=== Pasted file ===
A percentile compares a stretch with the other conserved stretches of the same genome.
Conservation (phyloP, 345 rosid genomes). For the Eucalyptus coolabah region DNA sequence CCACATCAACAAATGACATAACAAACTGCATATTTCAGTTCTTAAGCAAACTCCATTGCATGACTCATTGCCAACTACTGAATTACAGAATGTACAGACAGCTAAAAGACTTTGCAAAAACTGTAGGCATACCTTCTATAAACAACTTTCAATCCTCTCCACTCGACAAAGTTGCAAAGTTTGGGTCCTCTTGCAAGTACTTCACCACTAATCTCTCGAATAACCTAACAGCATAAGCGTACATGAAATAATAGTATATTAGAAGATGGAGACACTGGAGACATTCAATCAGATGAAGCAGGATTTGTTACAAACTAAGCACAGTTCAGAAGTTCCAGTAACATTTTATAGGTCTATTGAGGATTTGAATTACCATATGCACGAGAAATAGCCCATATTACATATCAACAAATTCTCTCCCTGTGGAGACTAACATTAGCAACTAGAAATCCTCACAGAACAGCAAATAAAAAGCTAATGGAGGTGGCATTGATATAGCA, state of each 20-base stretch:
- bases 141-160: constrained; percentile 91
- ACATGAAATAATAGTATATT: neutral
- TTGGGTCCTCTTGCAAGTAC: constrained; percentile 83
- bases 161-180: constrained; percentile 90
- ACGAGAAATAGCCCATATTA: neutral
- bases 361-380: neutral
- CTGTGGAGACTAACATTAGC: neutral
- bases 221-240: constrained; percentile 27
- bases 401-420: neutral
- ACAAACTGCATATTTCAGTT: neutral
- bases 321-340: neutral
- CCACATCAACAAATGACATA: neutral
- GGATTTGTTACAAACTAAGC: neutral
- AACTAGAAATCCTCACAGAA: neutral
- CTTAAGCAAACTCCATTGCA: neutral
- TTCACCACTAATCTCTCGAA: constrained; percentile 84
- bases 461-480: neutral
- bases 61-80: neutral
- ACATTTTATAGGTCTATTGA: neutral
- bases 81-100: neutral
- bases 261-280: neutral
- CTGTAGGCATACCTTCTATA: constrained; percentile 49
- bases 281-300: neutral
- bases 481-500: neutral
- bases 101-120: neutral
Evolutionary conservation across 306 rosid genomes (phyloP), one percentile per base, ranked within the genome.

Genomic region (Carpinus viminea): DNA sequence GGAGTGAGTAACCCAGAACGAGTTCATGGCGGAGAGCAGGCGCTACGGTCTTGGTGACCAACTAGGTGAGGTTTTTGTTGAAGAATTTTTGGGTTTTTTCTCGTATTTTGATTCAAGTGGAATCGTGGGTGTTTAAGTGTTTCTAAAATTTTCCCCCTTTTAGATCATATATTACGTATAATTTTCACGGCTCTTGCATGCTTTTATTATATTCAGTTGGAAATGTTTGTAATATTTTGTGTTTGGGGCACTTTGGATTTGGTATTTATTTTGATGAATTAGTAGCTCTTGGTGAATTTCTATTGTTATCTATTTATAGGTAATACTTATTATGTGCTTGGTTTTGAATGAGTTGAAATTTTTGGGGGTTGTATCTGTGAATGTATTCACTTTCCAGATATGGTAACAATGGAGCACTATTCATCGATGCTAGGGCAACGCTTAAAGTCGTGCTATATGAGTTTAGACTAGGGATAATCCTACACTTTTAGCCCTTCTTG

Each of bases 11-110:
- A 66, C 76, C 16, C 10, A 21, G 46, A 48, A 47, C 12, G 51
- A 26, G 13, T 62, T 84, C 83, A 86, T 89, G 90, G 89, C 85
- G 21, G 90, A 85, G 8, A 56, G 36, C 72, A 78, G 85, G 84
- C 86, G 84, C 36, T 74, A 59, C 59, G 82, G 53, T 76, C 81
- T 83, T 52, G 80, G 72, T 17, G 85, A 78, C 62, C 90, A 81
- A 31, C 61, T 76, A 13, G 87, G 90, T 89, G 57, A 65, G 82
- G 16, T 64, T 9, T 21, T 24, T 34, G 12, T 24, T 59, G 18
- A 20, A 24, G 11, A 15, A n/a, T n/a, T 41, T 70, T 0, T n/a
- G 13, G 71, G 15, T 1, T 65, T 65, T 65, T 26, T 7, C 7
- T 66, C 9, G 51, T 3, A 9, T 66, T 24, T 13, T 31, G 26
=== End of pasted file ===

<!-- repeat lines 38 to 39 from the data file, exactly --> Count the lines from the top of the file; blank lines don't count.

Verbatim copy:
- A 20, A 24, G 11, A 15, A n/a, T n/a, T 41, T 70, T 0, T n/a
- G 13, G 71, G 15, T 1, T 65, T 65, T 65, T 26, T 7, C 7